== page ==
Unprofessional Documentation

Apple has one glaring omission in its API documentation for developers: memory management is covered truly, abysmally badly, to the point that it’s just terribly unprofessional. Here’s an example I was shown today:

- (void) beginRequest:(NSString*)action {
  query = [NSMutableString stringWithFormat:@"%@/%@?",SERVICE_URL, action];
}

The problem? The stringWithFormat message returns an “autoreleased” object; that is, once the main run loop drains the global autorelease pool, the object is deallocated. What the code should have done is this:

- (void) beginRequest:(NSString*)action {
  query = [[NSMutableString stringWithFormat:@"%@/%@?",SERVICE_URL, action]
      retain];
}

Why is that a problem? Because you don’t know.

Apple does have some rules on when to use retain and when not to, but they’re incredibly well hidden in the only sensible documentation Apple has on memory management:

  • You own any object you create.
  • You can take ownership of an object using retain.
  • You must relinquish ownership of objects you own when you’re finished with them.
  • You must not relinquish ownership of an object you do not own.

And how do you know whether you own an object because you created it?

You “create” an object using a method whose name begins with “alloc”, “new”, “copy”, or “mutableCopy” (for example, alloc, newObject, or mutableCopy).

Yes, that’s right. You know by convention, which is documented in an ancilliary document, which, crucially, is nowhere referenced in the actual API documentation.

Might as well not document it, then.

Incidentally, why a function that returns a new string object is not considered to “create” it and therefore requires you to use retain is a complete mystery, too. But let’s not go there, asking questions like that is opening Pandora’s box1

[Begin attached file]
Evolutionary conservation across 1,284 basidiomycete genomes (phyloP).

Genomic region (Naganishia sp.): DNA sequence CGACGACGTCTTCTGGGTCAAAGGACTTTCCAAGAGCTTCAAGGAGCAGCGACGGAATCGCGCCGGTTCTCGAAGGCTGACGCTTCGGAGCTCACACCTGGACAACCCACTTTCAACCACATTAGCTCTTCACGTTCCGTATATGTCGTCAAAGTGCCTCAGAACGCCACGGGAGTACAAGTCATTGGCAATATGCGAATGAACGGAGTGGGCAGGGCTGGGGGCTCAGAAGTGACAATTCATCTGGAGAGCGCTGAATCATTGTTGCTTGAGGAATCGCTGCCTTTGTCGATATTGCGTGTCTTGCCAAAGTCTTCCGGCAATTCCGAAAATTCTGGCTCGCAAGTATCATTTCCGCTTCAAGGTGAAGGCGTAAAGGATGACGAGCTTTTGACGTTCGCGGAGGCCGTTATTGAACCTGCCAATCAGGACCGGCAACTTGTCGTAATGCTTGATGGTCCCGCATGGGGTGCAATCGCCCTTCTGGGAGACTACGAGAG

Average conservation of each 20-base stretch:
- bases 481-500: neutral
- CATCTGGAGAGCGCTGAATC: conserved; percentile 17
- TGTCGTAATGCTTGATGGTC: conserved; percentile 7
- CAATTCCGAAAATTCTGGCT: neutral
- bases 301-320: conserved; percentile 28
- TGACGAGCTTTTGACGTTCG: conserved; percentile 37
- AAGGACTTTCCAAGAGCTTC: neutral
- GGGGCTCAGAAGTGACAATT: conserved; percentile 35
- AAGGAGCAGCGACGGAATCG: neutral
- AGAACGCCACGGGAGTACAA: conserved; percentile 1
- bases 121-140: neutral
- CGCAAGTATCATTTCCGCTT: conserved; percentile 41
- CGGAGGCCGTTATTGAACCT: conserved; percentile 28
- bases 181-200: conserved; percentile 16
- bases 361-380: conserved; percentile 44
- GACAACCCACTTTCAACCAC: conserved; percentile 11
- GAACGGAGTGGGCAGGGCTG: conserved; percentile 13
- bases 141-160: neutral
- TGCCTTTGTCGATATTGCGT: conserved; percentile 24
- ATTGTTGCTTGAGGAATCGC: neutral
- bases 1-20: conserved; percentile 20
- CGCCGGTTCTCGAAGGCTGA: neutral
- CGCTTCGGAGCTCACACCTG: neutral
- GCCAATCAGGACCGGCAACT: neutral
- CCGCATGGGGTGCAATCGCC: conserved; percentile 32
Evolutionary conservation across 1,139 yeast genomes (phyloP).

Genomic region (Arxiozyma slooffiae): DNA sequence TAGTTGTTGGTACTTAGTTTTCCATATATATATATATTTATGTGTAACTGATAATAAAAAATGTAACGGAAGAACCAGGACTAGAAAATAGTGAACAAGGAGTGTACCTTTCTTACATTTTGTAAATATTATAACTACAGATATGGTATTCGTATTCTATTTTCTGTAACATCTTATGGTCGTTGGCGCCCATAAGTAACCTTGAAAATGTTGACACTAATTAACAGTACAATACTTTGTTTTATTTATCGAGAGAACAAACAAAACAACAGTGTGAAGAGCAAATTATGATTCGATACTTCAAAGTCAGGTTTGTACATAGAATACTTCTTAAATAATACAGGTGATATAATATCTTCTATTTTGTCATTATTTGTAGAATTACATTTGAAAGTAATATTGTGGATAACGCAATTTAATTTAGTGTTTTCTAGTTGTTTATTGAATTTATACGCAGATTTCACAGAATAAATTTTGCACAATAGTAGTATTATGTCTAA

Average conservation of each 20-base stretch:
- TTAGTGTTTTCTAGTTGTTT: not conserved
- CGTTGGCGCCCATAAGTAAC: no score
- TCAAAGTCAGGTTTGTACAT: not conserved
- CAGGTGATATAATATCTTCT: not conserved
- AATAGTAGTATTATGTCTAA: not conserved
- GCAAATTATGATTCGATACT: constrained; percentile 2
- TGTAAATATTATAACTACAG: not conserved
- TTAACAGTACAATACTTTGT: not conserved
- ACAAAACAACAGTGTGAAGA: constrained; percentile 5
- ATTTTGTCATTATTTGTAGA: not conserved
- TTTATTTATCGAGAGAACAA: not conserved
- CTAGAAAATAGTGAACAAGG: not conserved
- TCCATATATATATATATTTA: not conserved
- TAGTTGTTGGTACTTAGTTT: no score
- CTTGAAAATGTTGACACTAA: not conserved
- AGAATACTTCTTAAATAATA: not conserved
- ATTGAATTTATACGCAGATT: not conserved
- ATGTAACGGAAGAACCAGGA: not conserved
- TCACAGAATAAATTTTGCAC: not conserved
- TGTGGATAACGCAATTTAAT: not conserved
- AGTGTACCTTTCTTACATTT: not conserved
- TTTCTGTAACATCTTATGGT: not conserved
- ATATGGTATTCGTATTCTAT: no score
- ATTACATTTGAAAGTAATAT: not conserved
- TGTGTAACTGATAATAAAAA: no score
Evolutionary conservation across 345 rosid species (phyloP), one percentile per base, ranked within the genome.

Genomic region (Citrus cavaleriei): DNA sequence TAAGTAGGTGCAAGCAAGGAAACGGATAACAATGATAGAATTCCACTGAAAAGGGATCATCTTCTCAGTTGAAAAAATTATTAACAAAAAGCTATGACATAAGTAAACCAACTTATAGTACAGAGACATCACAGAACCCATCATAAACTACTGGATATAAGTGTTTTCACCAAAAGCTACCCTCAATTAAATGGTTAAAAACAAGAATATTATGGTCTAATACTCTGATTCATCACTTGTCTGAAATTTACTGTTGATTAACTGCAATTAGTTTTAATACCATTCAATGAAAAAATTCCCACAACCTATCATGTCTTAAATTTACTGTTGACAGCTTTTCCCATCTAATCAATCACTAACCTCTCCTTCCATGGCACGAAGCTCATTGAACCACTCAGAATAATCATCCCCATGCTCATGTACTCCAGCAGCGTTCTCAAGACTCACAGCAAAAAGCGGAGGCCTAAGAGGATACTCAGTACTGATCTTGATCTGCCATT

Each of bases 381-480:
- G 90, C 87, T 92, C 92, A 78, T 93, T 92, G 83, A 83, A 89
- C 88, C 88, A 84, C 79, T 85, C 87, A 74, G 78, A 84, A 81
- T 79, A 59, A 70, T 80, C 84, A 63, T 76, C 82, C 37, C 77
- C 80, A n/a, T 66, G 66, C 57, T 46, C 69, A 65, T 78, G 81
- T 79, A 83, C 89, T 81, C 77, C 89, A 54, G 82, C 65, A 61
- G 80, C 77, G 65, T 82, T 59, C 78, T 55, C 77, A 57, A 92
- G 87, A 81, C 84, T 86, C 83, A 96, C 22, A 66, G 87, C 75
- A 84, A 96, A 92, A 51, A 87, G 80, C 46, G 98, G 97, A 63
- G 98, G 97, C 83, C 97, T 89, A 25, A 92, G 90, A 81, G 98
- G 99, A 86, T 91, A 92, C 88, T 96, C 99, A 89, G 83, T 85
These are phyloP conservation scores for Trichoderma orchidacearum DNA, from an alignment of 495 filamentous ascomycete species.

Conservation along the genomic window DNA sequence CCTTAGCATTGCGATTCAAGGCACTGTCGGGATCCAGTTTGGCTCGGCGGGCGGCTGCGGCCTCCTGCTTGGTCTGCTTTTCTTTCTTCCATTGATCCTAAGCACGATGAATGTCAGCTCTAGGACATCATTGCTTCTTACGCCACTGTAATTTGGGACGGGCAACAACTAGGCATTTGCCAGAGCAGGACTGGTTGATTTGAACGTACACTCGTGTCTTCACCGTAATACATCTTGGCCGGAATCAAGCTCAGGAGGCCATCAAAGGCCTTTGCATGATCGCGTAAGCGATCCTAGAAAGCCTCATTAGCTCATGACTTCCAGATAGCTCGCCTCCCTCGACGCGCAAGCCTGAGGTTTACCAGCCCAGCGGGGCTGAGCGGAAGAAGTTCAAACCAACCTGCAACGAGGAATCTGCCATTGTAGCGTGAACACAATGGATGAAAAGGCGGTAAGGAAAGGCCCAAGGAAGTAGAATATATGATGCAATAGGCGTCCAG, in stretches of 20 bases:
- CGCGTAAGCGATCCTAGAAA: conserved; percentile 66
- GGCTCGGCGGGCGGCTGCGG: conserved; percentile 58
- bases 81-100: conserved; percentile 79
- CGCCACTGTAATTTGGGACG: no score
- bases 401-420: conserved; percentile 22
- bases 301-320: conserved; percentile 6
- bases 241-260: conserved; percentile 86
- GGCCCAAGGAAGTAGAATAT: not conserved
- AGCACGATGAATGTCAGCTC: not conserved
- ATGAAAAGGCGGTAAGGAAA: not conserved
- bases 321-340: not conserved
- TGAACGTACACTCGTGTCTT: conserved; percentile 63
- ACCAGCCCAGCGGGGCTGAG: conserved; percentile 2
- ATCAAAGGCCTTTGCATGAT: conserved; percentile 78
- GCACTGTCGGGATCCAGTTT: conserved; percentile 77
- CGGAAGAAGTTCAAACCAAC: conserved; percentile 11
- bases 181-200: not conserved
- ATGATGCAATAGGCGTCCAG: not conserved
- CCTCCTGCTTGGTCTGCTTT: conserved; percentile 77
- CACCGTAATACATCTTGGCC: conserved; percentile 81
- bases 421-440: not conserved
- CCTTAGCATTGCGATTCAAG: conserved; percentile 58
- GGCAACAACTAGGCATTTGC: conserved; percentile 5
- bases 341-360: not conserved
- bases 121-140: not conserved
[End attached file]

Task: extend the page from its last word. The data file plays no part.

1. For those of you who were unaware of the story, you’re welcome. For what, you say? For spending hours clicking through Wikipedia articles, of course! []

  • Andy

    Interesting. Even though I’m not a programmer, I get the frustration you’re driving at. I dunno, Apple to me are just severely overrated in everything they do, from hardware to software to user experience. They look great on the outside and work well enough, but really they come with a host of tradeoffs and when something doesn’t work it’s all your fault anyway. Or so they try and convince you. Why are they so great again?

    Be interesting to see if there is a follow up on this in the days to come. :-)

    Andy.

    • http://www.unwesen.de/ unwesen

      I should stress that Apple aren’t necessarily worse in this than other companies are in documenting APIs, or than FOSS projects are. Though some FOSS projects have exceptional documentation, which I haven’t seen for any proprietary software.

      What gets me about this particular oversight is that documenting ownership of memory well is crucial in avoiding a huge variety of bugs, both memory leaks and crashes. Things get especially bad when there’s multiple threads involved. To treat this one aspect of documenting APIs so flippantly is practically to invite bugs.

      There’s stuff in APIs that needn’t be documented well, like well-named, obvious function parameters. int open(char const * path, int flags) is one such example: you need to document which flags exist, but the “path” parameter is obvious.

      Interestingly enough, I’ve seen more coding standards that demand every parameter be documented than those that demand memory ownership is. Probably because the former can more easily be verified by automated tools…